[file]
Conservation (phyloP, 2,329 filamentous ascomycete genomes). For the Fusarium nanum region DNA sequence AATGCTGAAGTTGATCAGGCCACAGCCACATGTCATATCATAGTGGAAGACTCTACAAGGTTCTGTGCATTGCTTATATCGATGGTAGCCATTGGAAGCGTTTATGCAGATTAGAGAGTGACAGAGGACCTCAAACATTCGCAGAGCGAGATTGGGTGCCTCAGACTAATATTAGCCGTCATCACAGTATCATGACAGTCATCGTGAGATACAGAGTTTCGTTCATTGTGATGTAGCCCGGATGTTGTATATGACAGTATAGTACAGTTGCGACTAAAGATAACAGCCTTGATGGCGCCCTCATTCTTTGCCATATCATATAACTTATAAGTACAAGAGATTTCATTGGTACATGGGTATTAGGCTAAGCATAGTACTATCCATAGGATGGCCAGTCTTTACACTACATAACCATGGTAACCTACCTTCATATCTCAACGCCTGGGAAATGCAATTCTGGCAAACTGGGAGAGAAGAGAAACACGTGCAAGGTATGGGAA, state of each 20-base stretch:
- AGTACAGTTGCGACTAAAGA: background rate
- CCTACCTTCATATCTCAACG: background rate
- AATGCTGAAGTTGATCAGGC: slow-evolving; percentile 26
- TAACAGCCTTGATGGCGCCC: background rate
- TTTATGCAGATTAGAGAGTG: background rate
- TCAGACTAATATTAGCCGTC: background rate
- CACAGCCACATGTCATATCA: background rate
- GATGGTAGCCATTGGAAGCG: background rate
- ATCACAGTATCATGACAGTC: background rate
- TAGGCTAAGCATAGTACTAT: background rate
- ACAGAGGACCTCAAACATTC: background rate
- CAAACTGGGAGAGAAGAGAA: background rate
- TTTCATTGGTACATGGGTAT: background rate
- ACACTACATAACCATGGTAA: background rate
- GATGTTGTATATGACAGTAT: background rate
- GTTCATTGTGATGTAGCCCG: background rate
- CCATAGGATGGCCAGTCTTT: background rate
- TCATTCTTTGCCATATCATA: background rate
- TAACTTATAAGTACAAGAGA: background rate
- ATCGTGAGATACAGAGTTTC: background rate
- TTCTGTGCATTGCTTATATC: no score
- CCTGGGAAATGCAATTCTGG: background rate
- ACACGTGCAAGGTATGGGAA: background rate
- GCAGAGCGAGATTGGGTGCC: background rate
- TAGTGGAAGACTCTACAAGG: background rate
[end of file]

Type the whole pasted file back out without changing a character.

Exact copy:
Conservation (phyloP, 2,329 filamentous ascomycete genomes). For the Fusarium nanum region DNA sequence AATGCTGAAGTTGATCAGGCCACAGCCACATGTCATATCATAGTGGAAGACTCTACAAGGTTCTGTGCATTGCTTATATCGATGGTAGCCATTGGAAGCGTTTATGCAGATTAGAGAGTGACAGAGGACCTCAAACATTCGCAGAGCGAGATTGGGTGCCTCAGACTAATATTAGCCGTCATCACAGTATCATGACAGTCATCGTGAGATACAGAGTTTCGTTCATTGTGATGTAGCCCGGATGTTGTATATGACAGTATAGTACAGTTGCGACTAAAGATAACAGCCTTGATGGCGCCCTCATTCTTTGCCATATCATATAACTTATAAGTACAAGAGATTTCATTGGTACATGGGTATTAGGCTAAGCATAGTACTATCCATAGGATGGCCAGTCTTTACACTACATAACCATGGTAACCTACCTTCATATCTCAACGCCTGGGAAATGCAATTCTGGCAAACTGGGAGAGAAGAGAAACACGTGCAAGGTATGGGAA, state of each 20-base stretch:
- AGTACAGTTGCGACTAAAGA: background rate
- CCTACCTTCATATCTCAACG: background rate
- AATGCTGAAGTTGATCAGGC: slow-evolving; percentile 26
- TAACAGCCTTGATGGCGCCC: background rate
- TTTATGCAGATTAGAGAGTG: background rate
- TCAGACTAATATTAGCCGTC: background rate
- CACAGCCACATGTCATATCA: background rate
- GATGGTAGCCATTGGAAGCG: background rate
- ATCACAGTATCATGACAGTC: background rate
- TAGGCTAAGCATAGTACTAT: background rate
- ACAGAGGACCTCAAACATTC: background rate
- CAAACTGGGAGAGAAGAGAA: background rate
- TTTCATTGGTACATGGGTAT: background rate
- ACACTACATAACCATGGTAA: background rate
- GATGTTGTATATGACAGTAT: background rate
- GTTCATTGTGATGTAGCCCG: background rate
- CCATAGGATGGCCAGTCTTT: background rate
- TCATTCTTTGCCATATCATA: background rate
- TAACTTATAAGTACAAGAGA: background rate
- ATCGTGAGATACAGAGTTTC: background rate
- TTCTGTGCATTGCTTATATC: no score
- CCTGGGAAATGCAATTCTGG: background rate
- ACACGTGCAAGGTATGGGAA: background rate
- GCAGAGCGAGATTGGGTGCC: background rate
- TAGTGGAAGACTCTACAAGG: background rate